Catapults
NATIONAL LAUNCH ACADEMY

Technology Challenges

We are independent and neutral, and our unparalleled industry knowledge, combined with wide stakeholder engagement experience at all levels of the value chain, means we are well-versed in the technology challenges and opportunities that exist in the sector. Working with our Launch Academy partners, we’ve identified a series of technology challenges, the solutions to which could provide the products and services of the future.

Increasing survey efficiency and reduced overall cost of development phase environmental monitoring

Floating LiDAR (FLiDAR) systems are routinely used in the offshore environment to gather important data on wind speed and direction as well as other meteorological data, providing this to developers in real-time. Developers also routinely need to gather important environmental data to inform their offshore wind developments. With advances in environmental monitoring technology, the floating platforms hosting LiDAR equipment could also host other equipment to track key species of interest such as ornithology, marine mammals, bats, fish etc. This could save developers significant time, money and reduce H&S risks often associated with other environmental monitoring programmes. We would like challengers to propose technologies that improve environmental monitoring which can be deployed on FLiDAR platforms, improve the range of measurements possible from FLiDAR or work alongside FliDAR.

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Zero-emission crew transfer vessel operations

Cost of zero-emissions vessels has been identified as an early barrier to their deployment in the offshore wind industry. ScottishPower Renewables is interested in measures to reduce costs and enable their usage in the sector. ScottishPower Renewables is looking for any solution that has the potential to enable zero-emissions Crew Transfer Vessel (CTV) operations without impacting on its operating requirements

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Minimising the impact of offshore wind on natural ecosystems

Wind energy is one of the most efficient ways to reduce emissions in the power sector. It drives decarbonisation while contributing to economic growth and is a leading element of the shift to renewable power generation globally. However, at a local level, conflicts may arise between wind generation and nature conservation. Offshore wind developments may result in habitat loss or habitat fragmentation,  bird collisions with turbines and noise disturbance to marine mammals especially during the construction phase of projects. bp is interested in findings ways to mitigate these issues.

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Improving inter-array cabling to enable efficient maintenance of large-scale floating offshore wind farms

A key challenge area for floating wind is the need for improved solutions to long-term maintenance of offshore floating wind structures. Deeper water is a particular challenge for major component replacement as it is too deep for most jack-up vessels. “Tow to port” is a maintenance strategy considered for offshore floating wind farms, however, to be effective the time the asset is away (disconnected) needs to be minimized. bp is interested in finding solutions around disconnection, storage, and reconnection of inter-array cables on floating assets.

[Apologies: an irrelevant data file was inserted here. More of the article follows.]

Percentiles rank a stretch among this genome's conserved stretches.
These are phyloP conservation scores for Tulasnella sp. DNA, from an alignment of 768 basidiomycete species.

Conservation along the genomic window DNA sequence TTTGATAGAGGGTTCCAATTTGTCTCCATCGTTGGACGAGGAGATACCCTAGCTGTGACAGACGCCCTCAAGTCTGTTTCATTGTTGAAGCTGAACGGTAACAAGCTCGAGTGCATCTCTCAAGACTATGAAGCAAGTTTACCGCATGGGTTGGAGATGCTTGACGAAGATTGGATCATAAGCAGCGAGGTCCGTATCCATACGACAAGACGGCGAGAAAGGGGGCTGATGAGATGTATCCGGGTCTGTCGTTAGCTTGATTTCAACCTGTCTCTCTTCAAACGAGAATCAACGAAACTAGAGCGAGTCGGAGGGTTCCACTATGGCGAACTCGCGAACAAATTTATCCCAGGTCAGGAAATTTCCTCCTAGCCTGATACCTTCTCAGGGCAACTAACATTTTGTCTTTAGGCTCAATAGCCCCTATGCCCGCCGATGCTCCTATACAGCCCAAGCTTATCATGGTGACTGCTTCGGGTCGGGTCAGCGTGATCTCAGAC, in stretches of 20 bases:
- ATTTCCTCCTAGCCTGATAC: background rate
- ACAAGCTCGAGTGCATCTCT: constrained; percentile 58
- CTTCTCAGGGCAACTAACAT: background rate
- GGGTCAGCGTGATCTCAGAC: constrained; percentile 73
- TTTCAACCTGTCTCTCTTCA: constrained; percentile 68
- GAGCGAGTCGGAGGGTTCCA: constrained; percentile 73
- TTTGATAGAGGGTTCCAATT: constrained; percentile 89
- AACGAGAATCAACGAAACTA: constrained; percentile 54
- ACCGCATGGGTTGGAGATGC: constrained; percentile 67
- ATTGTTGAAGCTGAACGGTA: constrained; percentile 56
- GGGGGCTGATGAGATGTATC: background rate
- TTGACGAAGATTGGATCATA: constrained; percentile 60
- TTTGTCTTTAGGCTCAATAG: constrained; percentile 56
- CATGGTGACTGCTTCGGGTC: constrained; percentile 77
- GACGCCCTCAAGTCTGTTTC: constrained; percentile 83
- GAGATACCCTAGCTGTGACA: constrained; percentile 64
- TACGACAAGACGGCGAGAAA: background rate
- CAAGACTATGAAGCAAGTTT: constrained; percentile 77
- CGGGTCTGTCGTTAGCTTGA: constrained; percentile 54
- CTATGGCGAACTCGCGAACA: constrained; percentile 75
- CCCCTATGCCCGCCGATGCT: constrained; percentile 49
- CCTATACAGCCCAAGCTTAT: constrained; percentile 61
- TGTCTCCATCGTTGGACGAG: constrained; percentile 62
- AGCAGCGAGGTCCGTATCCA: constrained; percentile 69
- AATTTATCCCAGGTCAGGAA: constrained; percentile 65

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Addressing the variability of renewable power production to accelerate the decarbonisation of oil & gas production

Offshore oil & gas production assets – such as FPSOs, semi-submersibles and platforms – consume considerable amounts of power in operation. Across the industry, this energy is typically derived from fossil sources currently. In order to reduce operational emissions, renewable wind energy can be used to provide power to the asset instead. However, a key challenge is in overcoming the intermittency inherent in using a resource that varies with the local wind conditions. bp is interested in finding solutions around intermittency to accelerate the electrification of oil and gas assets.

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Integrating autonomous vessels into offshore logistics operations

Development of the technology to operate autonomous vessels to and within a wind farm is already well underway, however, there are challenges to this technology fulfilling its full potential. bp is interested in finding ways to address these challenges to ease the adoption of autonomous vessels into the construction, operation and maintenance of offshore wind farms.

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Open category

The UK has the largest installed offshore wind capacity in the world, with 9.8 gigawatts (GW) installed. Over the next decade, there will be a huge expansion of offshore wind around the world with some estimates envisaging a 17% annual growth from 22GW to 154GW in total installed capacity by 2030. In the UK, this could see offshore wind contributing up to 30GW of generating capacity. The UK economic opportunities from our sector are significant too. This includes the development of high-tech solutions right across the board in plant and machinery, installation and operations. The sheer volume of opportunities that will arise from improved and innovative manufacturing techniques,  servicing, data collection and digitalisation processes lend themselves to the enabling of new and emerging sectors that the UK is already beginning to capture, including battery storage, AI and robotics. The open category is inviting innovative solutions that can support the development of next-generation wind farms and improve the efficiency of current wind farms.

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